"Did our enemies realise that the harder they fought, the stronger we resisted?...But ignore the steel long enough, and it will eventually rust away". On the back of the hardcover. 

 

I think Odium just left for 4500 years and let men fight amongst themselves. Also I really like you theory that the Ghostbloods are a rogue splinter of old Vorinism.

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Odium's on Roshar and Invested too much to leave. Its fairly obvious that Alethkar culture has been twisted into something that serves Odium's purposes. Culture and religion play off each other constantly; one changes the other and the other changes one over lifetimes. So it makes sense that Vorinism would be part of this corruption of culture.

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One thing that has always struck me is the present perception of the KR and the Recreance.  There have been no desolations since the Recreance, no major historical world conflicts, nothing that seems to require the efforts and influence of the KR.  Yet the KR did not "abandon" the people, they "betrayed" them.  There is a world of difference between those words. 

 

How did the Recreance come to be termed as a betrayal?  The KR did not turn on the people as is sometimes hinted.  They simply, by all appearances so far, jumped ship.  It seems clear that this had to be the result of a direct choice to reframe this.  Since the principles set forth by the Sunmaker are so starkly different (even possibly opposite) than those of the KR, I suspect that he was the source of the paradigm.  If you want an new idea to take hold you either cozy that idea up to established ideas and slowly differentiate or you directly contrast that idea with an established idea and point out how bad the established idea is.

 

That being said, I would not rule at complicitness of Vorinism and the Ardentia in this change.  If the writing was on the wall for the Ardentia at the time of the Heirocracy, then the Sunmaker could have manipulated them into complicitness in exchange for their survival as a body of influence.  The Sunmaker then condemns the KR, the Ardentia "admits" the KR "turned against humanity", the Sunmaker publicly suggests that Vorinism be changed, and that the Ardentia take on a new politically impotent role in society.  The Ardentia now is in a position to alter and affect a change in the peoples thinking in the name of "openness and coming clean" about the past.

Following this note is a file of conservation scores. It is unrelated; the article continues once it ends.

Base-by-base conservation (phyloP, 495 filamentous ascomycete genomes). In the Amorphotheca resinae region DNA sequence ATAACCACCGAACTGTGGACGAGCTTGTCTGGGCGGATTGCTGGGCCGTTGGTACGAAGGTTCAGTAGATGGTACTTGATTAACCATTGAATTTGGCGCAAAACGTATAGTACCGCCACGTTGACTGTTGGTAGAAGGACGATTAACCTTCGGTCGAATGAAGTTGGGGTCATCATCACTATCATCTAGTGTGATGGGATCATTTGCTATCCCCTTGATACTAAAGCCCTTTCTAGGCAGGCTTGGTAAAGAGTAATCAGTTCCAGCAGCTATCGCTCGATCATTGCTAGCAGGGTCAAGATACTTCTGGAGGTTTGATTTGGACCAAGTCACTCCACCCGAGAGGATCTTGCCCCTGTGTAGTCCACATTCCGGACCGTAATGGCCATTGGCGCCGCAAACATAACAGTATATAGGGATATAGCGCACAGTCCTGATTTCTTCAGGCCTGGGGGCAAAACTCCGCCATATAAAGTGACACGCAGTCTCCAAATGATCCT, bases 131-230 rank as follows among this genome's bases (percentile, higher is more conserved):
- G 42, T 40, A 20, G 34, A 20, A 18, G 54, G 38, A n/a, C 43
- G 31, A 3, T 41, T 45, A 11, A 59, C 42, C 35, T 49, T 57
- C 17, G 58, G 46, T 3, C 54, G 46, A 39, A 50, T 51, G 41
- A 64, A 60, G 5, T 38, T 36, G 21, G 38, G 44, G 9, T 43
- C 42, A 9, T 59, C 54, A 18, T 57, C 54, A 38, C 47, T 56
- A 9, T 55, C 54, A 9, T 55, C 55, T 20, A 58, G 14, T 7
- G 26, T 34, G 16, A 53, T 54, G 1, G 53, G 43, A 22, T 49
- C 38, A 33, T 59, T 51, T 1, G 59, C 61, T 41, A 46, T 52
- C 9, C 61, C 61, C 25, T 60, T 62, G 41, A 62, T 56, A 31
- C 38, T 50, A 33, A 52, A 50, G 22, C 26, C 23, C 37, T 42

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**A SPOILER OR TWO**

 

When Dalinar was talking to God in the last vision, God told him that Odium's plan was to bide his time because he knew the people would do more damage to themselves than he could do. I don't know if the loss of information was due to Odium or to basic human power struggles; Sanderson manages to write parallels between Roshar and our world and our world has shown that victors write the history. Perhaps they wanted it to look like the KR abandoned the people when something on a much larger, much less controllable level happened.

I don't think Karbranth is the hub of all the old knowledge, however. We saw that Taravagian was part of some organization that was very dark and widespread and that Jasnah was having problems finding anything mentioning the times of the Voidbringers; there is probably a secret store of arcane texts belonging to whatever group the king belongs to.

Re-reading the prologue of WOK, it seems like Teln was the only one holding back any further Desolations. Did the KR abandon their posts because they felt like they weren't needed? Were they being treated like the personal army of kings? Maybe the people BETRAYED them.

I just can't wait for this to unfold in future books.

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You don't change a people to tear down their heroes. You tear down their heroes to change the people. The KR betrayed the people.

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You don't change a people to tear down their heroes. You tear down their heroes to change the people. The KR betrayed the people.